"It’s like the Star Chamber,” quips Craig Candelore. “It’s all done in secret. And they don’t even have the authority to do it in the first place.”
That’s what this local family law attorney and founder of the Men’s Legal Center says about the San Diego County Bar Association’s process of ranking candidates for the local bench. Candelore and three other local attorneys — Harold Coleman Jr., Larry “Jake” Kincaid, and Bill Trask — made an unsuccessful bid to unseat incumbent judges in the June election.
The fab four were enthusiastically backed by Better Courts Now, a Chula Vista–based group that seeks to change the complexion of San Diego County courts. However, according to Candelore, neither the news media nor the powers that be — specifically, the San Diego County Bar Association — gave the challengers a fair shake in their bid to fill the four superior court seats that were up for grabs on June 8.
In the weeks leading up to the election, news stories — not only in San Diego but around the nation (e.g., in the Washington Post) — portrayed Candelore and the other upstarts as fervent, fulminating forces of faith-fueled fury. The genesis of the coverage was an Associated Press dispatch from San Diego–based Julie Watson, who wrote, “Vowing to be God’s ambassadors on the bench, the four…candidates are backed by pastors, gun enthusiasts, and opponents of abortion and same-sex marriages.”
Watson quoted Candelore as proclaiming, “We believe our country is under assault and needs Christian values. Unfortunately, God has called upon us to do this only with the judiciary.”
But Craig Candelore says, “She never spoke with me personally. Apparently, she had already met with the [incumbent] judges. But I don’t remember saying the things she claims I said. She twisted my words. Am I a Christian? Yes. Do I go to church every week? Yes. But I don’t consider myself a Bible-thumper.” (Watson didn’t return calls for comment.)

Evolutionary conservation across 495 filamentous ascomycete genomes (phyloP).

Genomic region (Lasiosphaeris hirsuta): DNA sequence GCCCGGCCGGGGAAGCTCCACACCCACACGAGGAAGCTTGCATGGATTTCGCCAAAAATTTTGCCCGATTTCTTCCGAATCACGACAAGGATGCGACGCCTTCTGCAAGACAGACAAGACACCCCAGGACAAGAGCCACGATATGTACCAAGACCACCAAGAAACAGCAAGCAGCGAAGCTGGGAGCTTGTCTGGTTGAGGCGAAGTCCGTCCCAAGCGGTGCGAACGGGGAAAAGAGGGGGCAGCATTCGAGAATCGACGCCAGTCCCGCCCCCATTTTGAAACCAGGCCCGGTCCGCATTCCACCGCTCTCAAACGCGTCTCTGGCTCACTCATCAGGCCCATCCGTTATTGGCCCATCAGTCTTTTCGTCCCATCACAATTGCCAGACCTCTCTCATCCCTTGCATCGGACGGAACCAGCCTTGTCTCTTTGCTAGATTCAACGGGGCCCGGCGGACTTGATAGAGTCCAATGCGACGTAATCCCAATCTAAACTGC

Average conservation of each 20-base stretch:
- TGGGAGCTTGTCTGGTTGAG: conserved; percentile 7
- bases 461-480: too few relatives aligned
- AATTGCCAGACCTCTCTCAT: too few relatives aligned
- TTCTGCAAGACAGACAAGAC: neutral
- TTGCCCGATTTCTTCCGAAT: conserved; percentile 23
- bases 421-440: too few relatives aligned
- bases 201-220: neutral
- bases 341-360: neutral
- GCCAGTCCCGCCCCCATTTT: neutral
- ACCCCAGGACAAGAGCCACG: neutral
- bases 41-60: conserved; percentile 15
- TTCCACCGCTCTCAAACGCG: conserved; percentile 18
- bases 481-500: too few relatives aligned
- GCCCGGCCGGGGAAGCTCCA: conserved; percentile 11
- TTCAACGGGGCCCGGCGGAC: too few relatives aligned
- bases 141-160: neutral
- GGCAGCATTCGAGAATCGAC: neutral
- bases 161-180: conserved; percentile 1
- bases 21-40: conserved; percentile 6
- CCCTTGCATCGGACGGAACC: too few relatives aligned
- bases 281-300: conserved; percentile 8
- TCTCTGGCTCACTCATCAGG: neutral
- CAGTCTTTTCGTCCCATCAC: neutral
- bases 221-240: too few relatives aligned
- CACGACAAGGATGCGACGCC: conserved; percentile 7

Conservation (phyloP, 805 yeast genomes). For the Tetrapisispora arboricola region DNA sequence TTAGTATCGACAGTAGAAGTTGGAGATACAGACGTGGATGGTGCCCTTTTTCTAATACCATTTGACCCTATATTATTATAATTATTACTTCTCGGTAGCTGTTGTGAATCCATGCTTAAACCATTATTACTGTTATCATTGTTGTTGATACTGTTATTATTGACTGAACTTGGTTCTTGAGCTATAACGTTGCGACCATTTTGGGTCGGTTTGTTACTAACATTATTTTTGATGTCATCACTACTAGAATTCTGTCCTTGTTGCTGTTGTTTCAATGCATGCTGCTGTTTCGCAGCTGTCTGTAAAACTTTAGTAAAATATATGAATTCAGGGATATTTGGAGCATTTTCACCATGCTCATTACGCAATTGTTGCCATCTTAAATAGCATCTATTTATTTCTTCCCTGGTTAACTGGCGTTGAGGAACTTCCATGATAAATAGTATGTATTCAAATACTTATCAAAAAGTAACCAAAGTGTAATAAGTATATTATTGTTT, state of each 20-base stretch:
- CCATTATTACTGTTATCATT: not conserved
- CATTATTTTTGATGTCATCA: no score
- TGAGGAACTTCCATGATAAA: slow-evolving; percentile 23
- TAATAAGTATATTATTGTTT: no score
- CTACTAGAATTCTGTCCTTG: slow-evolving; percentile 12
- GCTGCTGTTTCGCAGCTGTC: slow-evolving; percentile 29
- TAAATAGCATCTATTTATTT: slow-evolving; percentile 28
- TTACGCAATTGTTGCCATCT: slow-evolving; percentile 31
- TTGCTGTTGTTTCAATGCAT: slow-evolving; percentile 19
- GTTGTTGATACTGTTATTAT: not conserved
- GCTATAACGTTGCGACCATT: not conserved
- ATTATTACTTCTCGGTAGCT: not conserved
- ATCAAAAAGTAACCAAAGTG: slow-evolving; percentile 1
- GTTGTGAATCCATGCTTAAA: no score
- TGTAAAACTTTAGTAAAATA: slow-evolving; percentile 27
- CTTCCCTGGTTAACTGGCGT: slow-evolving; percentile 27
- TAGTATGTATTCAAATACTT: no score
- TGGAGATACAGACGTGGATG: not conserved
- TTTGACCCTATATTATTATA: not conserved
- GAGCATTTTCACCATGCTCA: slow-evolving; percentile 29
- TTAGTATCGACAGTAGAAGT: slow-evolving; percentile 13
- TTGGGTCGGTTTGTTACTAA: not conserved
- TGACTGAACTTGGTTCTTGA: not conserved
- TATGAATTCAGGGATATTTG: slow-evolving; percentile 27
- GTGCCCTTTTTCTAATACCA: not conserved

Better Courts Now was the brainchild of Don Hamer, an evangelical minister who for many years held sway over a flock of East County fundamentalist faithful at Spring Valley’s Zion Christian Fellowship. Believing that conservative Christians have a ballot-box duty to counteract what he felt was rampant immorality and unfettered libertinism, the cleric forayed into politics, strongly supporting Proposition 8, the state ballot initiative whose passage in November 2008 resulted in a ban on gay marriage in California. However, as opponents of Proposition 8 moved to overturn the law, Hamer and others of like mind girded for the next battle, one that they’ve characterized as a fight to rid the bench of judicial activism.
Better Courts Now proclaims, “Good judges understand that independence of the courts does not mean independence from the voters. It’s as simple as ABC.” According to the Better Courts website, the operative terms are “Accountability,” “Boundaries,” and “Common Sense” — attributes that the challengers apparently believe many San Diego judges lack. Candelore, who ran under the leitmotif of “restoring people’s trust and confidence in our courts,” highlighted the “ABC” theme in his own campaign materials, which are nearly identical to those posted online at Better Courts Now. I asked him to elaborate. “Accountability,” he said, is about the process of electing judges, which, he contends, has devolved into nothing more than a pro forma rubber-stamping of incumbents, a presumption that sitting judges will, barring extraordinary circumstances, maintain their seats on the local bench. “Boundaries,” Candelore told me, means that judges will eschew judicial activism, leave lawmaking to the legislators, and respect the Constitutionally mandated separation of powers. As for “common sense,” he defined it as “practical wisdom” and “real-world experience.” “It means you’ve lived.”